Psychiatrist: Some mentally ill female inmates denied hygiene products, served mashed foods and forced to sleep on ground

Updated: Oct. 28, 2019 at 7:46 PM EDT
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COLUMBIA, S.C. (WIS) - A contracted psychiatrist for the South Carolina Department of Corrections claims some female inmates experienced 'abuse' and 'neglect' earlier this year.

Dr. Pamela Crawford testified before the House Legislative Oversight Committee last week. She shared details on what she had seen at Camille Griffin Graham Correctional Institution earlier this year.

Dr. Crawford said, "I became aware of what in my opinion was abuse and neglect of mentally ill patients." She said mentally ill female inmates weren't getting the treatment they needed.

She claimed orders were put in to deny some inmates hygiene products, they were fed loaves of mashed food (Nutraloaf) usually served to misbehaving inmates as punishment and had their mattresses removed.

Dr. Crawford believes these things were done to punish inmates for seeking help. "Women were freely bleeding in uniforms in their cells and that was ordered by mental health staff," she said.

Dr. Crawford also said these practices discouraged inmates, having a mental health crisis, from getting help.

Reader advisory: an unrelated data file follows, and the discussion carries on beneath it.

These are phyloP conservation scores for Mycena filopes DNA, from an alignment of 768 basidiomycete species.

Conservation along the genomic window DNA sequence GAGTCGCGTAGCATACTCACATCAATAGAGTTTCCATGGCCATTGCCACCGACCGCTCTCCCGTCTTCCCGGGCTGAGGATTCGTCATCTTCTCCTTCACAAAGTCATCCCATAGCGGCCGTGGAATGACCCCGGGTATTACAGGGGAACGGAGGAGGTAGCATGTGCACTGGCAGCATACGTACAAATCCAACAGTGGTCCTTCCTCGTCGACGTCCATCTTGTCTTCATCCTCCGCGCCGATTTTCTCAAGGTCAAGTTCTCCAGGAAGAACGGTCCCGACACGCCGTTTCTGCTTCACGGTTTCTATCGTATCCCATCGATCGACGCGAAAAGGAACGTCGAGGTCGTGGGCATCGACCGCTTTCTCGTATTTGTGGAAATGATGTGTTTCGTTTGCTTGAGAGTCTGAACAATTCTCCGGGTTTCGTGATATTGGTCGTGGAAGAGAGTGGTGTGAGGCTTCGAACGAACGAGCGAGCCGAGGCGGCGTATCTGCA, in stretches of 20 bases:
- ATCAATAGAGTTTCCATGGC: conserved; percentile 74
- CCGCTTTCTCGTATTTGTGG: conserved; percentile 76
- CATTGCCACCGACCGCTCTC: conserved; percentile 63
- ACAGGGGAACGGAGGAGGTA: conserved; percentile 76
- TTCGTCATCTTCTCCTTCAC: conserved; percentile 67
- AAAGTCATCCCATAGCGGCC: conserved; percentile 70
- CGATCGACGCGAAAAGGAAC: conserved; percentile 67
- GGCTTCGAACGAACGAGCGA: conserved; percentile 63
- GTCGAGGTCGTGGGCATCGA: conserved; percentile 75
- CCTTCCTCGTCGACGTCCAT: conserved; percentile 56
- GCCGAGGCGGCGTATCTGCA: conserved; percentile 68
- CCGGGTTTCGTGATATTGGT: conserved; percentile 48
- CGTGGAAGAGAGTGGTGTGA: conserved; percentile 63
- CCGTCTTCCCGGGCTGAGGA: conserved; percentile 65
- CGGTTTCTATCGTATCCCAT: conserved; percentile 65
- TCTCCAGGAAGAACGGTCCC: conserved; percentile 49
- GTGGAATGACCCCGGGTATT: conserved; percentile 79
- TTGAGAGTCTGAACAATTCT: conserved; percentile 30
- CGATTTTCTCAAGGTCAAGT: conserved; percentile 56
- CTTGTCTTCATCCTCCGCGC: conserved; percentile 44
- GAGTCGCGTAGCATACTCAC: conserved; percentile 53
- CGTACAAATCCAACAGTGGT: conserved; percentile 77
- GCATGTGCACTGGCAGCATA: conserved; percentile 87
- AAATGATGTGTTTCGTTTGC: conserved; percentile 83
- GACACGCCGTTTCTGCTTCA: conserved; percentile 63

The Department of Corrections said they immediately began a review once they learned of what was going on. They asked SLED agents to look into this matter as well. SCDC Director Bryan Stirling said, “I wrote a letter to (SLED) Chief Mark Keel to look at this because I was so appalled and shocked this could happen.”

SCDC said when these allegations were brought to them earlier this year they made sure these practices were not continuing at Camille Graham. They testified last week that as far as they know this hasn't happened at other facilities.

SLED tells WIS after a thorough review they did not find evidence demonstrating criminal violations or warranted a further criminal investigation.

During last week's meeting, Representative Gary Clary (R-Pickens) said, "It's sickening when you look at what occurred here. We have to do better."

A spokeswoman with the Department of Corrections said multiple employees have been disciplined and that process is on-going. They are continuing to review cases and are ensuring all inmates are getting the care they need.

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